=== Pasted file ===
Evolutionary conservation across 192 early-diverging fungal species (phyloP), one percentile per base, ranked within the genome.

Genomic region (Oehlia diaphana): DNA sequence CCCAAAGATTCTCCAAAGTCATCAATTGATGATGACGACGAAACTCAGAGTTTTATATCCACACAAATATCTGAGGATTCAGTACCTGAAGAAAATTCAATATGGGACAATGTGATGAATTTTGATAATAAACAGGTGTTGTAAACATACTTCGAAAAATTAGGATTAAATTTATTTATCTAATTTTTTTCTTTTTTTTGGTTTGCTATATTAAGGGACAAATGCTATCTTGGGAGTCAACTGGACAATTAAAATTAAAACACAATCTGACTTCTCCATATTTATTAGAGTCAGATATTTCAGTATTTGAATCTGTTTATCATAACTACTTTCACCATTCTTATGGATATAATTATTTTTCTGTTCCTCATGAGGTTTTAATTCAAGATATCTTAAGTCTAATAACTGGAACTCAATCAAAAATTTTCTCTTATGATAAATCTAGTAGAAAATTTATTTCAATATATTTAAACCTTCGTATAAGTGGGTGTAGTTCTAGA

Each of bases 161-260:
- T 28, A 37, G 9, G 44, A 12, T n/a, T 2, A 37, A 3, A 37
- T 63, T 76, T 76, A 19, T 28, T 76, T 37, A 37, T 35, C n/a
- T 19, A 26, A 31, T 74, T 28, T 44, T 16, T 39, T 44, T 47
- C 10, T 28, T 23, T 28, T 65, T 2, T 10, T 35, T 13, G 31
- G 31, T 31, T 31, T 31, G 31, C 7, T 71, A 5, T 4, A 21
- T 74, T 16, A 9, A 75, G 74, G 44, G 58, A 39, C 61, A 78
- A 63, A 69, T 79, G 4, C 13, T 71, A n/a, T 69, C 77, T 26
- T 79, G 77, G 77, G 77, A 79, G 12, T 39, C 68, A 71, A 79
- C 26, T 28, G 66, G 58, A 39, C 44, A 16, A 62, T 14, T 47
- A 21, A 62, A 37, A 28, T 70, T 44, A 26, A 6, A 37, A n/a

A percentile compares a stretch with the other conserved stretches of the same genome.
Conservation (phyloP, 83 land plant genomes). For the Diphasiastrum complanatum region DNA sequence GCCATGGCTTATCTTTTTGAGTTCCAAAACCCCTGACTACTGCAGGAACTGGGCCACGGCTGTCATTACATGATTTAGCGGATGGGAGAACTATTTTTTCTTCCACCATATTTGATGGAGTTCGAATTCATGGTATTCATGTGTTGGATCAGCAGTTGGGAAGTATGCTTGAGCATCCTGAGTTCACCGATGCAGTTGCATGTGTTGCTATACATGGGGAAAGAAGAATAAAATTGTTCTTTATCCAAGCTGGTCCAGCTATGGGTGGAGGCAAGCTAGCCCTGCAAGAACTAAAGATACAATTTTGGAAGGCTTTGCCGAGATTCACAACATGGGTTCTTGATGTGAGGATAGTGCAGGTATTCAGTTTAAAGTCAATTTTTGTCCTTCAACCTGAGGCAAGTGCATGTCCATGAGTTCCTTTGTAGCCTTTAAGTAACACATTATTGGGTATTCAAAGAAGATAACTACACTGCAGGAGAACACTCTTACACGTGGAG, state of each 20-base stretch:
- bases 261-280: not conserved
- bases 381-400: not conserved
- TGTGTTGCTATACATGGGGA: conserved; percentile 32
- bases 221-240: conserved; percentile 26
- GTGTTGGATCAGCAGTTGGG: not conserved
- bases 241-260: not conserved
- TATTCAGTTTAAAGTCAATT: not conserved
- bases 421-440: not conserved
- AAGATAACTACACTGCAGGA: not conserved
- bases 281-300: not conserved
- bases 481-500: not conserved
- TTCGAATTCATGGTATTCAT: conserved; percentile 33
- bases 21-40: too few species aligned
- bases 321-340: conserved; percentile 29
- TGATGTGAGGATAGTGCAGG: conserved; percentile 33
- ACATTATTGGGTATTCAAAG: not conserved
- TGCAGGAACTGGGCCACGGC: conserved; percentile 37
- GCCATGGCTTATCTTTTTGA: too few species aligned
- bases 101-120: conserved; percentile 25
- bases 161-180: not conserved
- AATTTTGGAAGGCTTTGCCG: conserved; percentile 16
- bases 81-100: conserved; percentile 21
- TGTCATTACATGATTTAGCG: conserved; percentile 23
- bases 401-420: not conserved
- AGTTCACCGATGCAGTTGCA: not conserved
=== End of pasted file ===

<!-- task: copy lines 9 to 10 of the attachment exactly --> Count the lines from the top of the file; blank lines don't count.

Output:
- T 74, T 16, A 9, A 75, G 74, G 44, G 58, A 39, C 61, A 78
- A 63, A 69, T 79, G 4, C 13, T 71, A n/a, T 69, C 77, T 26